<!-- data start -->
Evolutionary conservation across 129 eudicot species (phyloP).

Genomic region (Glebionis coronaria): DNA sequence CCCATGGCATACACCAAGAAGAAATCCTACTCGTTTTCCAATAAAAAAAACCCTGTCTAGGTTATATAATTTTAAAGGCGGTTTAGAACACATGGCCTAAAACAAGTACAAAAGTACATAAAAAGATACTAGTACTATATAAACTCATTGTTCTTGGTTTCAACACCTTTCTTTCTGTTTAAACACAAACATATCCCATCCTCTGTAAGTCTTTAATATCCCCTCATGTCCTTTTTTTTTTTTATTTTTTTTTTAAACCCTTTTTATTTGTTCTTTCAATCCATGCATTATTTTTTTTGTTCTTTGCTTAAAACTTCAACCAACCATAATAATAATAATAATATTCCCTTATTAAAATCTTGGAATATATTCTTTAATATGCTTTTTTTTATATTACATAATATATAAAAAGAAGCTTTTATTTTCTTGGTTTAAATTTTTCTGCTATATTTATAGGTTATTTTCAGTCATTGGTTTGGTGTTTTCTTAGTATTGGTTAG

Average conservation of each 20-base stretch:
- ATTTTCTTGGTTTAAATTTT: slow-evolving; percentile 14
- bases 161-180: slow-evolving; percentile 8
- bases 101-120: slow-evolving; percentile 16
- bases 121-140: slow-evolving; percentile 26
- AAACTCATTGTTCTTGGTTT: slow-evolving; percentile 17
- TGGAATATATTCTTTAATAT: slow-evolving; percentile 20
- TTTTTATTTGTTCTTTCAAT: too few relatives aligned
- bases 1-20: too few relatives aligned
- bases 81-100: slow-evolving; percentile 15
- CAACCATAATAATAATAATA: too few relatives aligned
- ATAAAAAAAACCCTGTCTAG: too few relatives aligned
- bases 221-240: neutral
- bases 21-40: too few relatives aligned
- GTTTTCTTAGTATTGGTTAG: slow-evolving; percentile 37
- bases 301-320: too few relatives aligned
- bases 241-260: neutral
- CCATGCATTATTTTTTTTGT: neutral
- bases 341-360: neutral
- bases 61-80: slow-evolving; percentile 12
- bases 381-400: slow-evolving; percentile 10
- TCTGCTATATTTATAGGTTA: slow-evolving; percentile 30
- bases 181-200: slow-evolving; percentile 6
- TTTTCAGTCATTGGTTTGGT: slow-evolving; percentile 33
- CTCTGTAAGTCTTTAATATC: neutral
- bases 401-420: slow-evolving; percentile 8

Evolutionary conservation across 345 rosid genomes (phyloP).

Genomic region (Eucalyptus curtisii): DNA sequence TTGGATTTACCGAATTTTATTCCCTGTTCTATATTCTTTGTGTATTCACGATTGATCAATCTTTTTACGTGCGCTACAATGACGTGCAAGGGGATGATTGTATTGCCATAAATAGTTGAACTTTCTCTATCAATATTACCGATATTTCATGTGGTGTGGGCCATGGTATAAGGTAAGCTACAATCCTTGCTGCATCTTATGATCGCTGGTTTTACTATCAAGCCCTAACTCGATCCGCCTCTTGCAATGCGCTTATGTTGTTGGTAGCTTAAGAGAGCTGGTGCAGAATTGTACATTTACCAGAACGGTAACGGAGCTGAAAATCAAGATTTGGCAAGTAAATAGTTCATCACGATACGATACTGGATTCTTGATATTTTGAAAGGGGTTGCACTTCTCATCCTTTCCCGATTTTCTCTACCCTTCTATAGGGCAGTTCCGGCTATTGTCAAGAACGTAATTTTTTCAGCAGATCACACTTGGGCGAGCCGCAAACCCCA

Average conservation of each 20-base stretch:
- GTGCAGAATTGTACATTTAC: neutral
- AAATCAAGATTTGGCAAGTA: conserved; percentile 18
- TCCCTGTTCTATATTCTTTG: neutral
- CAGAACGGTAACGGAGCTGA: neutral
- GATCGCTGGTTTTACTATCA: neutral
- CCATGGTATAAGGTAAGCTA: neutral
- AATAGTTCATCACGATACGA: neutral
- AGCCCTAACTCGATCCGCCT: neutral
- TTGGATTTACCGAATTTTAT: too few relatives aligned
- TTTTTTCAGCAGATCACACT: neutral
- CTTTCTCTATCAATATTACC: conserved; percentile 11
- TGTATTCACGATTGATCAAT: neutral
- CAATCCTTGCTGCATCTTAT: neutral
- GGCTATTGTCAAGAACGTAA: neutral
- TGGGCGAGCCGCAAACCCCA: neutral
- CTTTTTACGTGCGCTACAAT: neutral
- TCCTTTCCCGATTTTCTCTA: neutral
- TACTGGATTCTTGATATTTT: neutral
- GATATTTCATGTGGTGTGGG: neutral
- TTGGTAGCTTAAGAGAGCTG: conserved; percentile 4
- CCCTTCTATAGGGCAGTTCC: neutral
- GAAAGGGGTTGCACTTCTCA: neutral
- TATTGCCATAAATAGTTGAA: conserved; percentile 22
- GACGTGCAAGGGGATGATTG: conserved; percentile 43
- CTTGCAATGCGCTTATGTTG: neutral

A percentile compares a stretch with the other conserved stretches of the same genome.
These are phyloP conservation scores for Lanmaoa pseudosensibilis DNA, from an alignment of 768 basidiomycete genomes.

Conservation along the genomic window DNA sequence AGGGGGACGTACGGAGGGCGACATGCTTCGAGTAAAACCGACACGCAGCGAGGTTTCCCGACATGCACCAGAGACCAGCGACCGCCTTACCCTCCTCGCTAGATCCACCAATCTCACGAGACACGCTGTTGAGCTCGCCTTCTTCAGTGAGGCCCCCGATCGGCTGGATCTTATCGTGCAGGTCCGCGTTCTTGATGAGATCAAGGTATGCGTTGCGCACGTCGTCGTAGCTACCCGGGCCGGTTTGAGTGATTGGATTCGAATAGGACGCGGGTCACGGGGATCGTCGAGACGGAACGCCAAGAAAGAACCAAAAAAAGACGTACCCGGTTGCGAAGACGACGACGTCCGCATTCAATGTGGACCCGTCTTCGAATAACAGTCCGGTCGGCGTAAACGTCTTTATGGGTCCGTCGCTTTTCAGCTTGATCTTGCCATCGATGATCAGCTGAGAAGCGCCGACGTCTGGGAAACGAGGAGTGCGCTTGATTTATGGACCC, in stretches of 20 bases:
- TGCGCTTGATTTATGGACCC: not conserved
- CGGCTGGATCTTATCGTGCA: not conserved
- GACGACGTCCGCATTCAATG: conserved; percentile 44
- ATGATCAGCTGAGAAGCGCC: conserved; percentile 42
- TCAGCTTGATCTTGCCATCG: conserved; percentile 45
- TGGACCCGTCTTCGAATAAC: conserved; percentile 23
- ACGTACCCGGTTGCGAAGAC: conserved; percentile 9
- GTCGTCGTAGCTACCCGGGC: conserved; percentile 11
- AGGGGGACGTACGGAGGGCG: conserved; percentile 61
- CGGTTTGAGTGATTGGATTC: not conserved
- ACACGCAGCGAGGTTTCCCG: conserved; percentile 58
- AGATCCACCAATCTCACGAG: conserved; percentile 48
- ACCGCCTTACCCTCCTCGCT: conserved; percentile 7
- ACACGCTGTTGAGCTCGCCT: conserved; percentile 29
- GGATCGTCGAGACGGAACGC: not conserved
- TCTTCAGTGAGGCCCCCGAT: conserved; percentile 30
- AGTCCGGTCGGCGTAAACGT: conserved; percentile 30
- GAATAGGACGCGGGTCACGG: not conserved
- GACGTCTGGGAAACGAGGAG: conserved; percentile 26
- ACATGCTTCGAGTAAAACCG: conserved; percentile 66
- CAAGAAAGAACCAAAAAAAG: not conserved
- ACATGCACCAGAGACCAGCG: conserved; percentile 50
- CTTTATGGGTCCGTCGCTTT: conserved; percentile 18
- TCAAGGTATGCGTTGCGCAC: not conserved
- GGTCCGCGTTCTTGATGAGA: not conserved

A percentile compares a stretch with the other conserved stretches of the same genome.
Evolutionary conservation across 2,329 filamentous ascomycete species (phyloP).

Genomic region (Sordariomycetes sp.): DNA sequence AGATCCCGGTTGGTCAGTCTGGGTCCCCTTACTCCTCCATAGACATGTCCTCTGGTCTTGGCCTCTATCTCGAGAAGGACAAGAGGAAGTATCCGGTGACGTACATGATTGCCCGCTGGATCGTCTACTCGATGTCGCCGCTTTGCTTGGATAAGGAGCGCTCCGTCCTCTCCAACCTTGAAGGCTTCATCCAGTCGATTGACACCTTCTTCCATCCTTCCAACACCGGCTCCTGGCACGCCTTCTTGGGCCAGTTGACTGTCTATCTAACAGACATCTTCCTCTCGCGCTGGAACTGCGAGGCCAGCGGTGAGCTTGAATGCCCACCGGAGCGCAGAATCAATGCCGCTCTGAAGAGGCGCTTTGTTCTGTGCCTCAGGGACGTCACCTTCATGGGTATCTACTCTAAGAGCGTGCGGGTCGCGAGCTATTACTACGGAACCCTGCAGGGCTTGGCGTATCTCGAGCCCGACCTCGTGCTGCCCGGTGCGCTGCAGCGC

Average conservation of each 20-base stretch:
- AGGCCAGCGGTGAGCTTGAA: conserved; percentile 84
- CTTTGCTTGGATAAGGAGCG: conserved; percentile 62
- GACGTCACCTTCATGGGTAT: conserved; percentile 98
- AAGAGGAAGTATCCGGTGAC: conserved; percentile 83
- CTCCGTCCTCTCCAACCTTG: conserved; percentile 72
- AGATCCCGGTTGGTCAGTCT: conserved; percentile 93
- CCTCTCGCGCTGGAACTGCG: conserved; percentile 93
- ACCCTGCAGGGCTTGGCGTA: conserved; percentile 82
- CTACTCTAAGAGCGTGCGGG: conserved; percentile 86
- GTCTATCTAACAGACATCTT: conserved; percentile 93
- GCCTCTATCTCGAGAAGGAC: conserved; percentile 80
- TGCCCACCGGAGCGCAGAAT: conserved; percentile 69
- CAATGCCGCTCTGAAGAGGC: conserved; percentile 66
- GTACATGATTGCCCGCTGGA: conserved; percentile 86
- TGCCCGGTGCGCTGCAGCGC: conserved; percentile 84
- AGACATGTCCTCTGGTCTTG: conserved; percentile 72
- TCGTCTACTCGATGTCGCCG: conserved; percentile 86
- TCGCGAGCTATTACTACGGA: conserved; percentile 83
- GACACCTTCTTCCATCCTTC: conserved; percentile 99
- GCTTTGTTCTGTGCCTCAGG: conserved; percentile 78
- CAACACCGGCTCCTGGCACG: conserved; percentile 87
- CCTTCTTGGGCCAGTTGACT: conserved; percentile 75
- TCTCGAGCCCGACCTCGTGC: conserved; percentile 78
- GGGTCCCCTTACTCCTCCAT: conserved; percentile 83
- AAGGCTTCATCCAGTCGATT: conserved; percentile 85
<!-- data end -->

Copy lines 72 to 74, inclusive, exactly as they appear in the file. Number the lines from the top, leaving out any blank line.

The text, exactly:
- ACCGCCTTACCCTCCTCGCT: conserved; percentile 7
- ACACGCTGTTGAGCTCGCCT: conserved; percentile 29
- GGATCGTCGAGACGGAACGC: not conserved